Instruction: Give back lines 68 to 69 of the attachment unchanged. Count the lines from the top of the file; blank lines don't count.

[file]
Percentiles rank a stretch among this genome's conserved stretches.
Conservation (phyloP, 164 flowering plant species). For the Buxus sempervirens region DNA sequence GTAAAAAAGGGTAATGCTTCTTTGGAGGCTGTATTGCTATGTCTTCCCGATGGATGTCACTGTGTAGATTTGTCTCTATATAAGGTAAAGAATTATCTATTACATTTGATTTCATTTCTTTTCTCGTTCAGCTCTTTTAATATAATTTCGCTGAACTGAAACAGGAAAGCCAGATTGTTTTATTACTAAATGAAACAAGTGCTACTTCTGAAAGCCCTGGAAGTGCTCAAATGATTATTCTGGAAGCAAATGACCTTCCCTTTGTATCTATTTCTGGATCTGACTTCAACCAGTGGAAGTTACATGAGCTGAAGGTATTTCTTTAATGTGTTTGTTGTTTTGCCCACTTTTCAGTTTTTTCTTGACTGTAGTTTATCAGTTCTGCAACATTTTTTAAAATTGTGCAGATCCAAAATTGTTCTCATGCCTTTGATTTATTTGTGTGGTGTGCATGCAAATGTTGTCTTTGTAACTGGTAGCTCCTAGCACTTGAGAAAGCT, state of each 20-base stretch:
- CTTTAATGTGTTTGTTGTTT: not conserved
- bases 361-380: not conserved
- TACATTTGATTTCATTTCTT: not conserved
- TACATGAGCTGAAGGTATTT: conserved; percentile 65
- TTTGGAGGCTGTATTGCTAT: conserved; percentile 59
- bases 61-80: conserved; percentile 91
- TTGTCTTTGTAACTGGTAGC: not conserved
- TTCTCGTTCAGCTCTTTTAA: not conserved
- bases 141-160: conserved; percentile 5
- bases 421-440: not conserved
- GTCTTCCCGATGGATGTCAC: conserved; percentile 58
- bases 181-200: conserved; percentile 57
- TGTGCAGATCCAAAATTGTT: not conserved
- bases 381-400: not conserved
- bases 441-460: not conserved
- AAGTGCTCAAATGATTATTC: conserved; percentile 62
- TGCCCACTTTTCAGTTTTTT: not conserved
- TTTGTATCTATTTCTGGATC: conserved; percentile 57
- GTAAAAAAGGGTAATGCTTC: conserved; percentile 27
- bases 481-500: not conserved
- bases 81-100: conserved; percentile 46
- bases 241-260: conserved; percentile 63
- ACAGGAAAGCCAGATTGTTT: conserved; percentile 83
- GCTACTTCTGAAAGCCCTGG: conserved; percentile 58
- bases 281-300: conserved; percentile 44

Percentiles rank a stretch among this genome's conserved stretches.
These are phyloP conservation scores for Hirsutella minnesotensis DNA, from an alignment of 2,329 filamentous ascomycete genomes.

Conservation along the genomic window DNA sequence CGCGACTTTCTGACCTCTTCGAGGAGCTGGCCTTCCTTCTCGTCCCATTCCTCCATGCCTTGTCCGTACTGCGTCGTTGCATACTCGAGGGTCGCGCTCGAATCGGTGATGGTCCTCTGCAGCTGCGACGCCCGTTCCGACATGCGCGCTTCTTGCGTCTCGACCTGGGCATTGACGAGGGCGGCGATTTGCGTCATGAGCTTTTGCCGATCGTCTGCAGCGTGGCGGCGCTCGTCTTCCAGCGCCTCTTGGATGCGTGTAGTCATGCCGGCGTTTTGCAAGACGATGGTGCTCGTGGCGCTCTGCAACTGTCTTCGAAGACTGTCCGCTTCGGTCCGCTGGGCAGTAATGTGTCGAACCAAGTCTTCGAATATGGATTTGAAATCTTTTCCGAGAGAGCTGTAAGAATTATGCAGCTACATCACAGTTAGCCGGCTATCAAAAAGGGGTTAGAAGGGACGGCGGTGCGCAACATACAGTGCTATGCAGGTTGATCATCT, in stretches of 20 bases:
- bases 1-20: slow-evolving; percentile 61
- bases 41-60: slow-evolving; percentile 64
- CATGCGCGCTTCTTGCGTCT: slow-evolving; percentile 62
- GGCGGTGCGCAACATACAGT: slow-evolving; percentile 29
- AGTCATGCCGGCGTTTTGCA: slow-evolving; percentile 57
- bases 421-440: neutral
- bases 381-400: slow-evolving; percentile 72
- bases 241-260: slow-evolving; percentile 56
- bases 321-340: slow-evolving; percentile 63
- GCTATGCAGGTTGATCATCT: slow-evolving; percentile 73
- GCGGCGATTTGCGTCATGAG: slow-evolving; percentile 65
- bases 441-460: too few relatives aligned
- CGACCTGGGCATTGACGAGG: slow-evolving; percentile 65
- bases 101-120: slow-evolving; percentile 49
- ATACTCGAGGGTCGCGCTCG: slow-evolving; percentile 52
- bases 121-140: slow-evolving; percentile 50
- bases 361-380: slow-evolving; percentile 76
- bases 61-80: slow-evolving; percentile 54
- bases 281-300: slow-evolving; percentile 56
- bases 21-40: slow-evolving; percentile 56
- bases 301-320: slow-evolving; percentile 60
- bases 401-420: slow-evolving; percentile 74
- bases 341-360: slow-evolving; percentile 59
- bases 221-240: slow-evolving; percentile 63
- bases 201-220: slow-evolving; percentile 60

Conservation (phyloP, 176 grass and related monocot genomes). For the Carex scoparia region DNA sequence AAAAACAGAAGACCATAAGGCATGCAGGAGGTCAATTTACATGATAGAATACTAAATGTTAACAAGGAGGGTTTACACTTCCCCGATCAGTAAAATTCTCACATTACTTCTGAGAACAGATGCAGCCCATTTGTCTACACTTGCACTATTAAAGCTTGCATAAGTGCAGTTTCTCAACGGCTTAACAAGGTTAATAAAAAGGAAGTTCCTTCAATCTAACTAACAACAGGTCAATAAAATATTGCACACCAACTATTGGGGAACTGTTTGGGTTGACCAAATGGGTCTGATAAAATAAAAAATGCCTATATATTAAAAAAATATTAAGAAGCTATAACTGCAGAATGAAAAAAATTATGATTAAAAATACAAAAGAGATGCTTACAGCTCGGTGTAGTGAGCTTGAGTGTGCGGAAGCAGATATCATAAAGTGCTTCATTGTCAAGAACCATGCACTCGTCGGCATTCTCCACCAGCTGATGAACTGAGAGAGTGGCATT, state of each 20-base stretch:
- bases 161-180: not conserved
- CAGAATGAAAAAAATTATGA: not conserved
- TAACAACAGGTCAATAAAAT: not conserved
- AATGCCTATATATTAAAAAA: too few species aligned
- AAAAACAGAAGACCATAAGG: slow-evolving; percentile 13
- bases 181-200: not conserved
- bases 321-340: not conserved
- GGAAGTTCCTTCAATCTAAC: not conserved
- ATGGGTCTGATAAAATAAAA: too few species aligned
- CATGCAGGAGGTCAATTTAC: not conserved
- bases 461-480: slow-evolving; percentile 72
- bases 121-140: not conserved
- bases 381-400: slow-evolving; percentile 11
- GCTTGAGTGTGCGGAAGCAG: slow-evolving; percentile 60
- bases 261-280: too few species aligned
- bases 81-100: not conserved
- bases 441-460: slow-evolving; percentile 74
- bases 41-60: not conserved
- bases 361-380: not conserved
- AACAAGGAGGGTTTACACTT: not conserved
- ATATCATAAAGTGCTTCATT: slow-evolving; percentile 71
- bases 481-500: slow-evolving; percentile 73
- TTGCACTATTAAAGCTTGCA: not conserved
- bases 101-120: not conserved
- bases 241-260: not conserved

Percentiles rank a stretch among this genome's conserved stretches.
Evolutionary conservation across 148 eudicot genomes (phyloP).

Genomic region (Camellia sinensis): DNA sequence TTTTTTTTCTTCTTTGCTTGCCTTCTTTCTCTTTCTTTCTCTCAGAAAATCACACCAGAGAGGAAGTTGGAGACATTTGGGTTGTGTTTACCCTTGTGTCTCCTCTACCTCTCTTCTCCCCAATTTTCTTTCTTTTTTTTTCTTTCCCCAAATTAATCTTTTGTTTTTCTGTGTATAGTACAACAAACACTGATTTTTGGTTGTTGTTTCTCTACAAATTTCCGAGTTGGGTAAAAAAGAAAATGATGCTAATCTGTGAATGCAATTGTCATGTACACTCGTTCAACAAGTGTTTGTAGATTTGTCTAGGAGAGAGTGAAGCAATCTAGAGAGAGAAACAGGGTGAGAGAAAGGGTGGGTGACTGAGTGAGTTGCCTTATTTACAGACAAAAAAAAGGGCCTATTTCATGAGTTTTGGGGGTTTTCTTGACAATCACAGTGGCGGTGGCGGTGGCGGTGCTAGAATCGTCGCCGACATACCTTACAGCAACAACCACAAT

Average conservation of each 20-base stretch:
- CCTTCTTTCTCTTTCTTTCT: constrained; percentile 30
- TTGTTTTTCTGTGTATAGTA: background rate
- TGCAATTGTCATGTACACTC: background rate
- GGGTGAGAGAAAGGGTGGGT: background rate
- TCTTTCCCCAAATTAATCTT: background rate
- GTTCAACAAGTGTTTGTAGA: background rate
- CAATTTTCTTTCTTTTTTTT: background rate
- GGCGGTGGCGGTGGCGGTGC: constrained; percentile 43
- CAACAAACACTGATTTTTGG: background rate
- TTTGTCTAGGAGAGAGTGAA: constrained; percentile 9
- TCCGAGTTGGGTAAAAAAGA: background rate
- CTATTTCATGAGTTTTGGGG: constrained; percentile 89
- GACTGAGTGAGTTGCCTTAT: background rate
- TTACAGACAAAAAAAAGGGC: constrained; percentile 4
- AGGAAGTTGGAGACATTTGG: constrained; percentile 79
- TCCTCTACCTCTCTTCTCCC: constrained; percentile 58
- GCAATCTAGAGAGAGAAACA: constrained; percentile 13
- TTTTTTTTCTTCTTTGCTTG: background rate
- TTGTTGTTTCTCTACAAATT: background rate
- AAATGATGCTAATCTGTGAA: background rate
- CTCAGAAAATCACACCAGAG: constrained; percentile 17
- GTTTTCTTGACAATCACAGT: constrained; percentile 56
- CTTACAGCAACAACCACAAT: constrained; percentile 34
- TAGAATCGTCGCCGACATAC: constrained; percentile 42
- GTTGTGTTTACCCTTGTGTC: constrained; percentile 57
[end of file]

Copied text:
- bases 121-140: not conserved
- bases 381-400: slow-evolving; percentile 11